The underlying principles of the applicability of ‘force majeure’ clauses are as hereunder:
Furthermore, in Satyabrata Ghose case, it has been held in particular that when a contract contains FMC and which on construction by the Court is held attracted to the facts of the case, then Section 56 can have no application in such circumstances.
Given the unprecedented nature of the widespread outbreak of COVID-19 and/or the response of the government across the globe, it is highly probable that COVID-19 would constitute a force majeure event under many contracts having such clauses. The official memorandum dated 19-02-2020 headed as “Force Majeure Clause (FMC)” issued by the Ministry of Finance, Department of Expenditure Procurement Policy Division clearly states that the spread of Coronavirus (COVID-19) should be considered as a case of natural calamity and FMC may be invoked, wherever considered appropriate, following the due procedure.
In India, several State Governments and the Central Government have imposed travel restrictions, mandated quarantines, and/or has closed borders and business operations, to contain/restrict further outbreaks. Furthermore, the recent announcement dated 24-03-2020 by the Hon’ble Prime Minister of India declaring a three-week nationwide lockdown starting midnight of 24-03-2020 and the subsequent order dated 24-03-2020 vide No.40-3/2020-Dm-I(A) passed by the Government of India, Ministry of Home Affairs has given rise to such issues where FMC may be invoked pertaining to several Tenancy agreements.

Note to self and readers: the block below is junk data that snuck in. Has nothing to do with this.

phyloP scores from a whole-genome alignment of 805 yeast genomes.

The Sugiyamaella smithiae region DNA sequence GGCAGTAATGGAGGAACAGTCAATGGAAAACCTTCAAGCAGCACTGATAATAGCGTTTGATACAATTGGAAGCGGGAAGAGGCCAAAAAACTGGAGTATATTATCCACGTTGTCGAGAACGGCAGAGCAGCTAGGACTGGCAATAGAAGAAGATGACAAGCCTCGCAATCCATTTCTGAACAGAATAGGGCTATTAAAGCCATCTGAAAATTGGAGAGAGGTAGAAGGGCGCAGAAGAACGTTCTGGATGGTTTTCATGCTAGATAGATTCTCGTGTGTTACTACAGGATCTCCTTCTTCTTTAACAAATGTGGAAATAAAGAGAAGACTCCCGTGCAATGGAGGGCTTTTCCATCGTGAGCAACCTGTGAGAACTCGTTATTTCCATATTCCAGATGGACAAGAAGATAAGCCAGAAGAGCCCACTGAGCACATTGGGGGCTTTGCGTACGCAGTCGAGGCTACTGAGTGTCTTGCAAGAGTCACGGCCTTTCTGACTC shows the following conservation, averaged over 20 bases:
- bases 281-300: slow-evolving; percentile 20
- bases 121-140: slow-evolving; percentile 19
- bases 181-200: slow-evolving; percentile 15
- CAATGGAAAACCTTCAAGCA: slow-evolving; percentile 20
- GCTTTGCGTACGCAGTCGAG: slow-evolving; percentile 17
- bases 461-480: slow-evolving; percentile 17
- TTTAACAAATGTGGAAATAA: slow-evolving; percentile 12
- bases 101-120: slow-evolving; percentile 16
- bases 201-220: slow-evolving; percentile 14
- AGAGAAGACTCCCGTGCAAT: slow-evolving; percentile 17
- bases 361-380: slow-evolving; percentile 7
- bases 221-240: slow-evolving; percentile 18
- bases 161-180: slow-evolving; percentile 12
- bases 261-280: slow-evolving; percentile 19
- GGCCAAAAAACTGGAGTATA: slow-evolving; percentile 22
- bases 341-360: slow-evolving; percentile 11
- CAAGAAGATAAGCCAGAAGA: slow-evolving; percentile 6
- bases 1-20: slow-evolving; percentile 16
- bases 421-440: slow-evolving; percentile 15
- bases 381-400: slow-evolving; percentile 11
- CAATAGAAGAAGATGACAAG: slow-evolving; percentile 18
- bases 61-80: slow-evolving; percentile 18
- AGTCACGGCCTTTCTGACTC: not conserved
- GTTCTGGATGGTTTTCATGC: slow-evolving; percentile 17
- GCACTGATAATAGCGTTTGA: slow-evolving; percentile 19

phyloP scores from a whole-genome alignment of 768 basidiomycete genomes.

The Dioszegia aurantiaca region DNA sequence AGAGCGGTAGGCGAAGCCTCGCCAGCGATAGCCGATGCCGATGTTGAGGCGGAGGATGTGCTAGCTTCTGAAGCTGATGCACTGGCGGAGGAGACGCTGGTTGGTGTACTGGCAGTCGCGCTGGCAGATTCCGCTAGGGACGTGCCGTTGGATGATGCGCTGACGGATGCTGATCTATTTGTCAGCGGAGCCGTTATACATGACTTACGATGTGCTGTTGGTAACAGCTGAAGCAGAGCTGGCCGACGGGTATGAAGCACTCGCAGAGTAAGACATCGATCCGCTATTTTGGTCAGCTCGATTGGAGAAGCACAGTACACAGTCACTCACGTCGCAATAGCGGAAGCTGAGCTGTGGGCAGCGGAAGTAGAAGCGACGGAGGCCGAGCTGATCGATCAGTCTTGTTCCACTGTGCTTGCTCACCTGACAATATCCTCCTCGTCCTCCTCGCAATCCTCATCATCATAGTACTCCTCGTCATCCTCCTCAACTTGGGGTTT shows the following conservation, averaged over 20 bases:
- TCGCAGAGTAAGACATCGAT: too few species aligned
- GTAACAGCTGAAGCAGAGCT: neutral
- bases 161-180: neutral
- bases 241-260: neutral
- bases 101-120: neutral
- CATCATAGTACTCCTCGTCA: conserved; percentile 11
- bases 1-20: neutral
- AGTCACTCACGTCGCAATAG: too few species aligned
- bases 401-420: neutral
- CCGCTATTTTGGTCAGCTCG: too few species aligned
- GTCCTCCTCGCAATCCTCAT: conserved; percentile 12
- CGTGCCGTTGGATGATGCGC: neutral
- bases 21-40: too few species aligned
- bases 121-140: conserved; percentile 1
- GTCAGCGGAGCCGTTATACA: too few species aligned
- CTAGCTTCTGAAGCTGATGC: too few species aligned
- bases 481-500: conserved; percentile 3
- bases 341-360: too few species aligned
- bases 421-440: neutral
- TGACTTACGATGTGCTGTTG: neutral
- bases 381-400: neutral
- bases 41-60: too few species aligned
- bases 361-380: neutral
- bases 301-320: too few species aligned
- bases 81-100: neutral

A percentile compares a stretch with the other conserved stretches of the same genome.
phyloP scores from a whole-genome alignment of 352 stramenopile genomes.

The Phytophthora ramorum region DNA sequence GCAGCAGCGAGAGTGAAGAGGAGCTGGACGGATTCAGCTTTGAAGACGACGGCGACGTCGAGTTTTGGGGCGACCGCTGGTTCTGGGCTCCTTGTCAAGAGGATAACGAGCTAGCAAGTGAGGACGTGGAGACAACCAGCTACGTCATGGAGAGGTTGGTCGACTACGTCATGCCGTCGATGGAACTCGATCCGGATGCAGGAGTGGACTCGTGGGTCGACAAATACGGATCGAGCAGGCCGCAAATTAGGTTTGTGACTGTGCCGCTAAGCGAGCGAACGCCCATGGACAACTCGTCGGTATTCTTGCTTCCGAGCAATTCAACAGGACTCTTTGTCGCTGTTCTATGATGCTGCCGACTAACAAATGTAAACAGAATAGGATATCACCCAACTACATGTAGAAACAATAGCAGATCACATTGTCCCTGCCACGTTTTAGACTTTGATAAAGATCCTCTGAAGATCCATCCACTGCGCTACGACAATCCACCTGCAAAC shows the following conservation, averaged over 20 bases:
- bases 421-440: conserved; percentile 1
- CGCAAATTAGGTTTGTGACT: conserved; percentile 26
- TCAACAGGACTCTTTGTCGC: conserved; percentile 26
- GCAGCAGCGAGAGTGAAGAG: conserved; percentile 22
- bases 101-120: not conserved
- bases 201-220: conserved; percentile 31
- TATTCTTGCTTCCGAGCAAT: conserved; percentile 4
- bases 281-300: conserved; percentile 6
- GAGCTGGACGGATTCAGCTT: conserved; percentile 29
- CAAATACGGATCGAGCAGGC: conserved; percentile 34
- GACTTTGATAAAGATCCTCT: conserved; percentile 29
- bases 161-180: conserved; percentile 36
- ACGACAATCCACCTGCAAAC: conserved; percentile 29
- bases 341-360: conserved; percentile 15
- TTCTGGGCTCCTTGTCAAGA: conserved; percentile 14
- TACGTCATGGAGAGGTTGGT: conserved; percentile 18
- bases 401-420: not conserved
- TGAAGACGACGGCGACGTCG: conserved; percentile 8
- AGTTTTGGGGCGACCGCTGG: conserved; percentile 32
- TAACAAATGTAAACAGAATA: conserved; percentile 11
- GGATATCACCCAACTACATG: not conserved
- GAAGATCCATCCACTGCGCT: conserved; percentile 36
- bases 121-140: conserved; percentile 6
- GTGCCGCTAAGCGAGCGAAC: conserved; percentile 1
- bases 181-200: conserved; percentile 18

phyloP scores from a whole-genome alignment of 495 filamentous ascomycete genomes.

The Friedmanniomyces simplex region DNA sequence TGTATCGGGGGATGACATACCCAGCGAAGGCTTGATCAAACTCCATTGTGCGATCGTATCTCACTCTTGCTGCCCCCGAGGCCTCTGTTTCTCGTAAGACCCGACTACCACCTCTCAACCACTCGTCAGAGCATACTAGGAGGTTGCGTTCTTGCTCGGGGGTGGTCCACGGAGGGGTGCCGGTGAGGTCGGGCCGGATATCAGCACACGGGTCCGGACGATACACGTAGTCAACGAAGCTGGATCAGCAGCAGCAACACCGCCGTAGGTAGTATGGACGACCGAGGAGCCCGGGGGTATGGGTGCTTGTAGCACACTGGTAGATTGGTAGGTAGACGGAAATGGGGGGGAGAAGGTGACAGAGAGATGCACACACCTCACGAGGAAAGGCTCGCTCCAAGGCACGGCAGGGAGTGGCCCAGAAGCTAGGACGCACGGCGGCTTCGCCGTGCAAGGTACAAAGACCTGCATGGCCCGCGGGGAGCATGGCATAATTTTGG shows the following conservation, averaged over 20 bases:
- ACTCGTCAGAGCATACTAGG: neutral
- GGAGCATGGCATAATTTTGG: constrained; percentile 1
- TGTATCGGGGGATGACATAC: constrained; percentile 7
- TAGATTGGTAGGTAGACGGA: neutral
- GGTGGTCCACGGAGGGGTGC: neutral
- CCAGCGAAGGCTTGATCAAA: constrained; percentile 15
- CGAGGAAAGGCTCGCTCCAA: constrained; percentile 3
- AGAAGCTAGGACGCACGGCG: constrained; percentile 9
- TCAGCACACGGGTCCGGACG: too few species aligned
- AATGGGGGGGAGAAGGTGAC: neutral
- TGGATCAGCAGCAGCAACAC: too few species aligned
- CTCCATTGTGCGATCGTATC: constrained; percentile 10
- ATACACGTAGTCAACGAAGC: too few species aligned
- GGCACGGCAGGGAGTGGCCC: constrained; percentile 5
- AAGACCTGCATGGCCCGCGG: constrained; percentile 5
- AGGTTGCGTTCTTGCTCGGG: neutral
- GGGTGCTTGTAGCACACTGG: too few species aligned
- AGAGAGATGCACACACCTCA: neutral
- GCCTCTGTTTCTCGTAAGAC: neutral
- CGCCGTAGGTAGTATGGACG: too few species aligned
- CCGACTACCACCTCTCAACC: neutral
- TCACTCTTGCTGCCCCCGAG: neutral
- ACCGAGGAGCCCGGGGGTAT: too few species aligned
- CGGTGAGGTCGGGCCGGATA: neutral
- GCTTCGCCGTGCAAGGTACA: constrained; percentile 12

In such circumstances, many companies and MNCs in India would find it suitable to invoke FMC in its rental contracts to not pay rent for the entire period of shutdown across the country. However, as mentioned earlier, the applicability of the FMC depends on the interpretation of the respective contractual terms and clauses.
There are some contracts that can be put on hold until a force majeureevent is resolved. Whereas some contracts specifically provide for cancellation, termination, novation or alteration, etc., to remain in effect amidst the continuation of a force majeure event.
Several leases do not permit tenants to withhold or suspend the payment of rent and dues, regardless of any event. In such cases, the solution can be arrived at either by a mutual agreement between the contracting parties or by resorting to Sections 62 and 63 of the Indian Contract Act, 1872.
In respect to the same, the Hon’ble Supreme Court of India in Surendra Nath Bibra v. Stephen Court Ltd. observed that:
“On the one hand it does not seem, equitable that when a tenant enjoys a substantial portion of the property of the landlord, leased to him, without much inconvenience, he should not pay any compensation for the use of the property, in other words, to borrow the language of Sir George Ranking that he should enjoy a windfall.